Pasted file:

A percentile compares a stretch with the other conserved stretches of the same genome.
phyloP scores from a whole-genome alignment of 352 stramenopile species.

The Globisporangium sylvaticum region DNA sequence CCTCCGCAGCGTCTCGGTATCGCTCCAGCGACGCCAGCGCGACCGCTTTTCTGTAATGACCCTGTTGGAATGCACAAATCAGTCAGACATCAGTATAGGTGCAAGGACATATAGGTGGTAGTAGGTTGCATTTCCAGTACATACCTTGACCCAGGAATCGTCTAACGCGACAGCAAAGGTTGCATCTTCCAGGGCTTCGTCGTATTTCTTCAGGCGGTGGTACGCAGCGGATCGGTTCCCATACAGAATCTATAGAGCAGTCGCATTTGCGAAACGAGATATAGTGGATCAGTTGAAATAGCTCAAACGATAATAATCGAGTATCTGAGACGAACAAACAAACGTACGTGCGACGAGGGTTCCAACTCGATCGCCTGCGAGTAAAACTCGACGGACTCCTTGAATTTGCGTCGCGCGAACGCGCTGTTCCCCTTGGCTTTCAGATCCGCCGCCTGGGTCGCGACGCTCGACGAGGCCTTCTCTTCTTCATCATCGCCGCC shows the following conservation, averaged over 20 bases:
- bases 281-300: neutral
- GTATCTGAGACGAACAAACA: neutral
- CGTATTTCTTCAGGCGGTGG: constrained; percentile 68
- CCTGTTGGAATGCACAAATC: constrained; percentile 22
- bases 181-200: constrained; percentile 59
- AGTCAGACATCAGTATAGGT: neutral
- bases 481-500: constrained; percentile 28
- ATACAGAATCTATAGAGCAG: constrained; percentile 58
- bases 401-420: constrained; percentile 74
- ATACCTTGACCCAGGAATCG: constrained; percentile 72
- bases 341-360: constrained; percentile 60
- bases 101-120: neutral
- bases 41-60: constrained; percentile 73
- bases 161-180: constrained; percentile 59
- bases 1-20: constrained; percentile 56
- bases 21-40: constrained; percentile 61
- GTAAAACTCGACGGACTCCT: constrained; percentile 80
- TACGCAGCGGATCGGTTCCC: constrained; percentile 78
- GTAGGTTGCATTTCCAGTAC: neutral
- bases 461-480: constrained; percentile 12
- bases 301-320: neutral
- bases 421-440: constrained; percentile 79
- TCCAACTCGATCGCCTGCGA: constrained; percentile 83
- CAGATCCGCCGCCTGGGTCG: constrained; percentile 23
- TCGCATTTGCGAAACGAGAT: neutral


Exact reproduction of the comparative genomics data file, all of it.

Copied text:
A percentile compares a stretch with the other conserved stretches of the same genome.
phyloP scores from a whole-genome alignment of 352 stramenopile species.

The Globisporangium sylvaticum region DNA sequence CCTCCGCAGCGTCTCGGTATCGCTCCAGCGACGCCAGCGCGACCGCTTTTCTGTAATGACCCTGTTGGAATGCACAAATCAGTCAGACATCAGTATAGGTGCAAGGACATATAGGTGGTAGTAGGTTGCATTTCCAGTACATACCTTGACCCAGGAATCGTCTAACGCGACAGCAAAGGTTGCATCTTCCAGGGCTTCGTCGTATTTCTTCAGGCGGTGGTACGCAGCGGATCGGTTCCCATACAGAATCTATAGAGCAGTCGCATTTGCGAAACGAGATATAGTGGATCAGTTGAAATAGCTCAAACGATAATAATCGAGTATCTGAGACGAACAAACAAACGTACGTGCGACGAGGGTTCCAACTCGATCGCCTGCGAGTAAAACTCGACGGACTCCTTGAATTTGCGTCGCGCGAACGCGCTGTTCCCCTTGGCTTTCAGATCCGCCGCCTGGGTCGCGACGCTCGACGAGGCCTTCTCTTCTTCATCATCGCCGCC shows the following conservation, averaged over 20 bases:
- bases 281-300: neutral
- GTATCTGAGACGAACAAACA: neutral
- CGTATTTCTTCAGGCGGTGG: constrained; percentile 68
- CCTGTTGGAATGCACAAATC: constrained; percentile 22
- bases 181-200: constrained; percentile 59
- AGTCAGACATCAGTATAGGT: neutral
- bases 481-500: constrained; percentile 28
- ATACAGAATCTATAGAGCAG: constrained; percentile 58
- bases 401-420: constrained; percentile 74
- ATACCTTGACCCAGGAATCG: constrained; percentile 72
- bases 341-360: constrained; percentile 60
- bases 101-120: neutral
- bases 41-60: constrained; percentile 73
- bases 161-180: constrained; percentile 59
- bases 1-20: constrained; percentile 56
- bases 21-40: constrained; percentile 61
- GTAAAACTCGACGGACTCCT: constrained; percentile 80
- TACGCAGCGGATCGGTTCCC: constrained; percentile 78
- GTAGGTTGCATTTCCAGTAC: neutral
- bases 461-480: constrained; percentile 12
- bases 301-320: neutral
- bases 421-440: constrained; percentile 79
- TCCAACTCGATCGCCTGCGA: constrained; percentile 83
- CAGATCCGCCGCCTGGGTCG: constrained; percentile 23
- TCGCATTTGCGAAACGAGAT: neutral